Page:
Images of speakers for film masterclass

Producer Damian Jones in conversation with director Matt Kay

Posted on April 5, 2022

For our March masterclass, award-winning documentary filmmaker – and Creative Access alumnus – Matt Kay (Little Miss Sumo, Over the Wall) interviewed independent producer Damian Jones (The History Boys, Kidulthood, Blue Story) about what he’s learnt from over 30 years working in the film industry. Read on for both Matt and Damian’s top tips on how to navigate the industry, network and some great stories from projects they’ve worked on over the years.

Damian – who has been in the industry for 30 years – revealed that he didn’t study film at university, but knew that he loved movies and “there was nothing else” he wanted to do. His first job in film was as a driver, and after working as a runner and location scout, he realised there was only 3 jobs that interested him: actor, director and producer. He said: “I couldn’t do the first two but I thought producing I could do”. Since that epiphany moment, he has worked on 50 films spanning different genres, explaining that he’s “worked on such a diverse slate of films because the projects and stories have interested me.”

Part of being a good producer is trusting the talent that you work with, be that the director, the scriptwriter, or the actors. He said, “I do have an overview of everything. I regard myself as being able to do all aspects – as long as I’ve hired the right people to execute“. However, he emphasised that there is also a lot of opportunity for creativity too; being a producer is not only about organisation.

Matt has been in the industry for 10 years, starting his career with a paid Creative Access internship at Sky. When asked by an audience member why he was drawn to documentary-making, Matt said he had studied fiction film at university, but documentary simply felt like the easiest way into filmmaking as “life is happening all the time around you.” On his first documentary shoot, Matt went to Egypt and happened to be there during the Revolution creating an amazing story for his film. He quickly fell in love with the form and has stuck with it ever since. He focuses on socially-conscious stories and was shortlisted for an Oscar for his documentary, Little Miss Sumo.

A poster for Little Miss Sumo

Ever-changing technology and the use of social media has shaped the industry since Damian began working in the 1990s, and even over the past 10 years of Matt’s career. Damian said he advises writers and directors to “just do it” and start creating films – even if it’s just on their phones. Rapman started out creating short films on YouTube with his friends, but eventually there was a bidding war between independent distributors for his film Blue Story. Matt also referenced Munya Chawawa, who has been creating comedy videos on his Instagram page for years, and has just won an RTS award and is nominated for a BAFTA. Matt said this is also how he gained experience in the industry, by creating his own projects. He recommended not doing this in isolation and ensuring you keep building your network and collaborate with other people at the same time.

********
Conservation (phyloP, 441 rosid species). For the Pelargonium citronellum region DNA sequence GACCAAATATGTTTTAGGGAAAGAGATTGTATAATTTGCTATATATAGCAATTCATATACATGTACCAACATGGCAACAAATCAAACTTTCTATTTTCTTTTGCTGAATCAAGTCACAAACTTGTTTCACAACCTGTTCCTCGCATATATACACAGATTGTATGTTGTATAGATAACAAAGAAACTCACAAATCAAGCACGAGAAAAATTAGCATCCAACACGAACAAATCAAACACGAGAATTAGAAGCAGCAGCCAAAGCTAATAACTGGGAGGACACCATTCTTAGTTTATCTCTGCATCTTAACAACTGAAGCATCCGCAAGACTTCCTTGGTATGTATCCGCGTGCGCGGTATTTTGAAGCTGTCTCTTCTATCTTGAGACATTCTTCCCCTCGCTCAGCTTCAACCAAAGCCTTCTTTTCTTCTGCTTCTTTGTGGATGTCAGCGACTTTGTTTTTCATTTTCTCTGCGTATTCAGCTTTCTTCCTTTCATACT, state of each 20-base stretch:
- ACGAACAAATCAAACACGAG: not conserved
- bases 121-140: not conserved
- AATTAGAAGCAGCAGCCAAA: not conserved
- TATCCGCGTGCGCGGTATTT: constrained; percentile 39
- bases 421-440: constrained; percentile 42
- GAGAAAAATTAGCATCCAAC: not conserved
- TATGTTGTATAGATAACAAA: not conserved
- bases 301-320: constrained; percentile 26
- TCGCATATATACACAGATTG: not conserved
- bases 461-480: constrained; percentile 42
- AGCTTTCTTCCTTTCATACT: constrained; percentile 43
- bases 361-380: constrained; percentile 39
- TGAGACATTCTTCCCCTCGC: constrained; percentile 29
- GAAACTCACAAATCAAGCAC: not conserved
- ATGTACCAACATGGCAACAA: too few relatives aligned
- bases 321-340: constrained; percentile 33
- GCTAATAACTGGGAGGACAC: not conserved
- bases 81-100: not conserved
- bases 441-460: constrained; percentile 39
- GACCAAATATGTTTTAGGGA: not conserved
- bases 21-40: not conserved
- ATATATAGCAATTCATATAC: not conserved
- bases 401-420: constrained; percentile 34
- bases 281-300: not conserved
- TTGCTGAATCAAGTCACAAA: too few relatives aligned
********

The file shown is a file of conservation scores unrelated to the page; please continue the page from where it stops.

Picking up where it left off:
“You never know who you’ll meet”

Damian Jones

Social media can also help you to establish connections in the industry, but Damian also recommended joining film clubs, such as the BFI, where you can meet people as passionate about film as you are. He also encouraged anyone starting out to go to as many events as possible connected to the creative industries – even if not specifically film events – as you never know who you will meet. Damian and Matt both acknowledged that it’s not always easy to progress in the film industry, but that it can happen through a combination of hard work, building a network and collaboration.

A screenshot of Damian Jones in conversation with Matt Kay

Damian feels that the industry has opened up a lot and become more inclusive over the course of his career. Unfortunately, as Matt stated there is still not enough diversity in film. However, if you’re from an under-represented background trying to get into film, Matt told the audience to see it as “your advantage not disadvantage. Your unique experience and story will benefit you in the industry”. He called on the audience to:

“Keep having conviction in yourself and keep the faith”

Matt Kay

At times, it can be difficult to balance the financial side of filmmaking with the creativity. Damian explains that when he started out, he did not know a lot about financing a film and budgeting, and urged the audience to not worry about the specifics before they start their career, as they will learn on the job. He recommended filmmakers seek funding from the BFI, British Pathé and Film Four, but warned: “Make sure you’re pitching to someone who makes your kind of films! Like you would with any job, you need to know what the company is.” He also added the importance of taking criticism on board when you are putting projects out there, but don’t let the no’s get you down – you have to keep trying.

“I had to go through those 100 no’s to get that yes… It’s about perseverance”

Damian Jones

Ultimately, though, filmmaking can be fun. Matt said the thing he loves the most about his job is being able to travel the world and meet interesting people; he was flying to Australia after the masterclass! Both Matt and Damian emphasised that filmmaking is hard work – with long hours, high pressure and responsibility – so it needs to be enjoyable: “You have to love what you do.”

Make sure you keep an eye out for Matt’s upcoming documentary on Lewis Hamilton for Apple TV and Damian’s upcoming “very silly comedy” with Sex Education’s Aimee Lou Wood and Nick Frost!

If our film masterclass has you feeling inspired to step into the industry, check out our film roles here, or watch Matt and Damian’s conversation in full below.